Archives of Candlekeep: Bad Kitty

Archives of Candlekeep: Bad Kitty

This article was first broadcast in Episode Two Hundred and Forty Six on 30th August, 2023.

Note: This article was adapted from an episode script, and so there may be parts that don’t flow well when read, because they were initially designed for broadcast.

Rakshasas are often a “pass-over” creature in D&D. They aren’t hidden away in separate resources and they’ve been around for a long time, but they don’t see a lot of use in most D&D resources, and it’s hard at first glance to see what makes them stand out. However, if used properly and the full range of their abilities is taken advantage of, they can be nearly as formidable as dragons.

As far as the Research Beholders have figured out, Rakshasas first showed up in the first edition monster manual. It makes sense because “Rakshasas” are actually evil spirits from Hindu mythology, and as we’ve discussed in another short rest waaay back in episode 82, a lot of D&D monsters got their start in various myths of the real world. They took a lot of creative license with the Rakshasas though.

There are two things everyone latches onto with the Rakshasas; they’re effectively tiger-people, and their hands are on backwards. It can be hard to figure out what that means for some, so here’s a way to figure it out. Hold your arms out in front of you as if you’re about to start typing. See how your palms face the ground? Rakshasas’ palms face up.

Interestingly, the backwards-hand thing didn’t become a feature until 2nd edition. In first edition the description and artwork didn’t make a big deal about the hands, but every edition after that it’s stuck. As we mentioned, Rakshasa are sort of low-key staples of D&D; they’ve been included in the first printing of every monster resource book in every edition of the game and their appearance and abilities haven’t changed very much over that time.

Rakshasa lore is a bit all over the place apart from that, but interestingly enough, that fact has actually been worked into the lore itself in places. We’ll get to that in a bit.

What has remained consistent, apart from the fur and the hands, is their basic nature. Rakshasas are not mortal beings.

Their essence is that of a fiend, and like all fiends if they aren’t killed on their home plane, they return there. Whatever unspecified process allowed the Rakshasas to leave their plane of origin sort of broke that tether a bit. If their body is destroyed, they end up in a random location on the lower planes (that includes the Abyss, the Nine Hells, Pandemonium, Hades, and a bunch of other fun places like that).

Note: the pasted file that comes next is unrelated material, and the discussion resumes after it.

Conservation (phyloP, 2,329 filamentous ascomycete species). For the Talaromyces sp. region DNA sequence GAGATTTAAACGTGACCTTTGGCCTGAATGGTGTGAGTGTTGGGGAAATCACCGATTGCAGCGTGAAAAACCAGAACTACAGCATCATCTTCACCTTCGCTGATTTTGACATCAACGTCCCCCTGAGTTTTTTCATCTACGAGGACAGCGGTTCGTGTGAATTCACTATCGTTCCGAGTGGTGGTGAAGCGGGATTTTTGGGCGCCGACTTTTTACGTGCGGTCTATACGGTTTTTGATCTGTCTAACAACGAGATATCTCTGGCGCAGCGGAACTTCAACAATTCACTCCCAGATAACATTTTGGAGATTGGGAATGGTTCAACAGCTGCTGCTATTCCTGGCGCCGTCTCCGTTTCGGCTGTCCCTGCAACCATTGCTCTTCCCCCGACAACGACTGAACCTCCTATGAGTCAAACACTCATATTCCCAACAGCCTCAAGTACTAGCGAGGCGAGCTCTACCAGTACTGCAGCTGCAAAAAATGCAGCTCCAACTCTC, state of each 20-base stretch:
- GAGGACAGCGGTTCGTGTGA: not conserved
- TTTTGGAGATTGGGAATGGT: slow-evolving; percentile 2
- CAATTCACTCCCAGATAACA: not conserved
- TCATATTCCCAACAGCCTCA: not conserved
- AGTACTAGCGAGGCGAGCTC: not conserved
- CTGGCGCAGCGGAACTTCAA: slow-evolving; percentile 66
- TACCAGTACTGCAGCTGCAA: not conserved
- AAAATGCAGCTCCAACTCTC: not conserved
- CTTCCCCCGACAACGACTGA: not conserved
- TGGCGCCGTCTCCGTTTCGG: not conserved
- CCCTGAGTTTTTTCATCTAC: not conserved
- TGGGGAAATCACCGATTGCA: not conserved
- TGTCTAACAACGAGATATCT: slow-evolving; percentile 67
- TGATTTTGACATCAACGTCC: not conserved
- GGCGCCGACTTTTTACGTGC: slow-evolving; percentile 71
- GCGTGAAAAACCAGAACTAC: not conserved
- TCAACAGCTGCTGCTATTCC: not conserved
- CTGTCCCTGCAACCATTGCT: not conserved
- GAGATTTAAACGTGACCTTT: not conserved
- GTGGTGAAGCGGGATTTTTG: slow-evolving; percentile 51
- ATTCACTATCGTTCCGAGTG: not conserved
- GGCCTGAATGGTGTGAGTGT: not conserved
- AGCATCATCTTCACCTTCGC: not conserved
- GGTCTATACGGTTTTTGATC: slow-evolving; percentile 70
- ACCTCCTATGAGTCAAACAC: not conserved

If the Rakshasa can make their way back to the material plane, they will reform with their old body. How long that takes depends entirely on what lower plane they ended up in, so they could be gone for a few days, a month, or even several years.

But even getting to the point where they’re dead is not easy. Rakshasa are said to be build like humans, but usually they’re the kind of humans that people want on NFL or Rugby teams. They average between 6-7 feet (or 2 meters) tall, and weigh in between 300 and 400 pounds (140 – 180kg). Articulated thumbs, even if they’re in the wrong place, mean they have no problem using weapons, shields, and armor, and a lot of them train to do just that.

But as hard as it is to come at them physically, their fiendish nature means magically attacking them is a complete nonstarter. They are completely immune to all magic below 6th level. Not “automatically succeeds on saves” or anything like that, just “the magic has no effect”. Unless they want it to, so if you feel like healing them, they will happily take the free health. And then they will set you on fire, because almost all of them can use magic as well.

Simply ignoring them is not a great idea, because when they are on the Material Plane, they are not a force for good. They mostly behave like a cross between a devil and a chromatic dragon. Rakshasas will make an effort to acquire material wealth and power and tend to horde it in mansions, palaces, and fancy lairs if they can manage it. But unlike dragons, they don’t show up and find the biggest thing in the room, make it submit, and then demand tribute.

Instead, Rakshasas will commonly prey on the weakest first, killing or overpowering all of the easy targets and taking all of their wealth and power. Then they move on to the next easiest targets and so on until they end up as the most powerful and well-off being in the immediate area. The treasures that they hold onto tend to be unique and remarkable things like rare magic items, unique pieces of artwork or, unfortunately, particularly beautiful, clever, or noteworthy people whom they keep as slaves. Or food, eventually.